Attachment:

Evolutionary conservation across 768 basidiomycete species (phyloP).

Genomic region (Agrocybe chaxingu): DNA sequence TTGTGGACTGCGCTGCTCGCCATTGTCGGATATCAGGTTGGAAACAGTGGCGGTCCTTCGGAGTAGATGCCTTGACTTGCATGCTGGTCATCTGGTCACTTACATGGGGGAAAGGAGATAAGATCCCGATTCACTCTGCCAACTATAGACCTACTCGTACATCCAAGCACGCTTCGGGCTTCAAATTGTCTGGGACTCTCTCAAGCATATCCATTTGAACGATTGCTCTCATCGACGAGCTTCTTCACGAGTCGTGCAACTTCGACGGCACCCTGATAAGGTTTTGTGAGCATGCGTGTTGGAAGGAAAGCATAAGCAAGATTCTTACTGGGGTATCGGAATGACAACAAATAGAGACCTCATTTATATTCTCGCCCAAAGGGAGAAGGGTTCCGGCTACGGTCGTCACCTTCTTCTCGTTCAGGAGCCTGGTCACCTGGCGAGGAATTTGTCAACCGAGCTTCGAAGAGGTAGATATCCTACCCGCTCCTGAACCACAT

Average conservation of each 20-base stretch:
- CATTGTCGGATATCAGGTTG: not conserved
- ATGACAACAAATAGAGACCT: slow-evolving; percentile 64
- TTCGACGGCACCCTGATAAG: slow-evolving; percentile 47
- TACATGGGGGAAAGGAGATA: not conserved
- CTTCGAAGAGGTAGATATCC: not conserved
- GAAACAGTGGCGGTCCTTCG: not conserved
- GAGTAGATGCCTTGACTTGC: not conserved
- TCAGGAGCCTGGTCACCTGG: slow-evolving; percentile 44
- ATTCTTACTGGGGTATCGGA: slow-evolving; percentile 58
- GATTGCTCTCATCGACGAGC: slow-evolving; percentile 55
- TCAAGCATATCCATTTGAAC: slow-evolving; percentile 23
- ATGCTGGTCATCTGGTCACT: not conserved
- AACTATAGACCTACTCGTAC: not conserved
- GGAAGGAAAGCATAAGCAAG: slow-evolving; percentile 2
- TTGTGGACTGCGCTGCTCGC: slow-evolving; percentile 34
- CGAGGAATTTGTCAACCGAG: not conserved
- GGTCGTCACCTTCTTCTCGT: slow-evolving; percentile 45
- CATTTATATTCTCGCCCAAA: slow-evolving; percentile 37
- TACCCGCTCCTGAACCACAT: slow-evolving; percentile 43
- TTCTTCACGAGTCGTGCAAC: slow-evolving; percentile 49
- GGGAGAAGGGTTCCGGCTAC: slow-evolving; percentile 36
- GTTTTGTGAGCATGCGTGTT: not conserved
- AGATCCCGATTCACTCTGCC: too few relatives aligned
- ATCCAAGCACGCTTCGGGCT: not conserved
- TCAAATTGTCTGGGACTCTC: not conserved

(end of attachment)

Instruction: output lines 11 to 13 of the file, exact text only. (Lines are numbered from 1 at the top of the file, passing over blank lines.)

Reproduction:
- TCAGGAGCCTGGTCACCTGG: slow-evolving; percentile 44
- ATTCTTACTGGGGTATCGGA: slow-evolving; percentile 58
- GATTGCTCTCATCGACGAGC: slow-evolving; percentile 55